Objective: The aim of this study was to investigate the effect of low-level laser irradiation on the secretory function of salivary glands in 34 patients with xerostomia (dry mouth).
Background data: Xerostomia, a common complaint of oral dryness within the elderly population, is caused by a reduction in normal salivary secretion due to different causes. Treatment is aimed at increasing salivary flow, although in most cases it remains palliative.
Materials and methods: In this study, laser light from a pulsed Ga-As laser operating at 904 nm was applied bilaterally on each salivary gland area: extraorally on the parotid and submandibular gland areas and intraorally on the sublingual gland area. The operational probe distance from the irradiated area was 0.5 cm resulting in an irradiance of 246 mW/cm(2). The exposure time was 120 sec per daily treatment during 10 consecutive days. The average energy density per exposure was 29.5 J/cm(2). The control group consisted of 16 patients who were treated with 15 mL of a 2% citric acid solution applied as a mouth rinse for 30 sec.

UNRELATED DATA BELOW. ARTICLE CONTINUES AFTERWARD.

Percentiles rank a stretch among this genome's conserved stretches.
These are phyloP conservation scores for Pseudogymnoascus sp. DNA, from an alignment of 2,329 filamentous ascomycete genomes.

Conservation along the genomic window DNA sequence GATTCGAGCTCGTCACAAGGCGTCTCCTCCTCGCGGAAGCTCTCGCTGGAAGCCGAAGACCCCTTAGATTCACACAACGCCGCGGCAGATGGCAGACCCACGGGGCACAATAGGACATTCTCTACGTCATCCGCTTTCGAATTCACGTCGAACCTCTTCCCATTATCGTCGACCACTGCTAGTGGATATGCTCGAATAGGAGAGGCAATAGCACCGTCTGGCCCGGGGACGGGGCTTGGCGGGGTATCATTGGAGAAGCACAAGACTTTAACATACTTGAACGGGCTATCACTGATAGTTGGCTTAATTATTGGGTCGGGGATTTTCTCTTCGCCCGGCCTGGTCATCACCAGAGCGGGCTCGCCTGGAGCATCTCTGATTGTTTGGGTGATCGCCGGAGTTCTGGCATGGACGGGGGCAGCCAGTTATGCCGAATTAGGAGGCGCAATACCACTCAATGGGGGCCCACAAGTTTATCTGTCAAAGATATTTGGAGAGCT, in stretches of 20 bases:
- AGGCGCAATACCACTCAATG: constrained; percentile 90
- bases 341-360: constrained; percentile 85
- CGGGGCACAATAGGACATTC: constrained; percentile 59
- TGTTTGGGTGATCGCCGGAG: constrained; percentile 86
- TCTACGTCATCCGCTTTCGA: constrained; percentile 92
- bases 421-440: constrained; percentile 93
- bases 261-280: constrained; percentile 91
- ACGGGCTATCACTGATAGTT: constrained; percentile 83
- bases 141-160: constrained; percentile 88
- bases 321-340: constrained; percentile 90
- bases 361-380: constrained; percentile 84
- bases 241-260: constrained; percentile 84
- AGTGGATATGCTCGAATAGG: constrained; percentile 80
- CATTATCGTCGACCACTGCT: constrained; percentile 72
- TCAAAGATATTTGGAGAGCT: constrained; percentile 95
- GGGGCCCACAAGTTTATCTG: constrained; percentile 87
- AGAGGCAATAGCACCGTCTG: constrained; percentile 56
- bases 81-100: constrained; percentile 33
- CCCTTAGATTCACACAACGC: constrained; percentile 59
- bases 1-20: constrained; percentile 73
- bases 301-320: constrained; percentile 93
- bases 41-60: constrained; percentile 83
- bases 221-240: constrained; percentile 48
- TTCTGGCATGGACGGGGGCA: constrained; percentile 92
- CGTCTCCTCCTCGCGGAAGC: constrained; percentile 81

Results: The average difference in the amount of salivation (dQ-sal, mL/min) before and after laser therapy increased linearly from dQ-sal = 0.05 mL/min on the first day, up to dQ-sal = 0.13 mL/min on the last (10th) day of therapy. In the control group, the average dQ-sal initially demonstrated a gradual increase, with a reversal of the trend toward the end of the therapy period and eventually yielding no correlation between the duration of therapy and dQ-sal.
Conclusion: The results of our study indicate that the effects of low-level laser therapy on salivary glands are not only stimulating, but also regenerative to a degree since the glandular response to the same amount of applied laser energy increased linearly over time.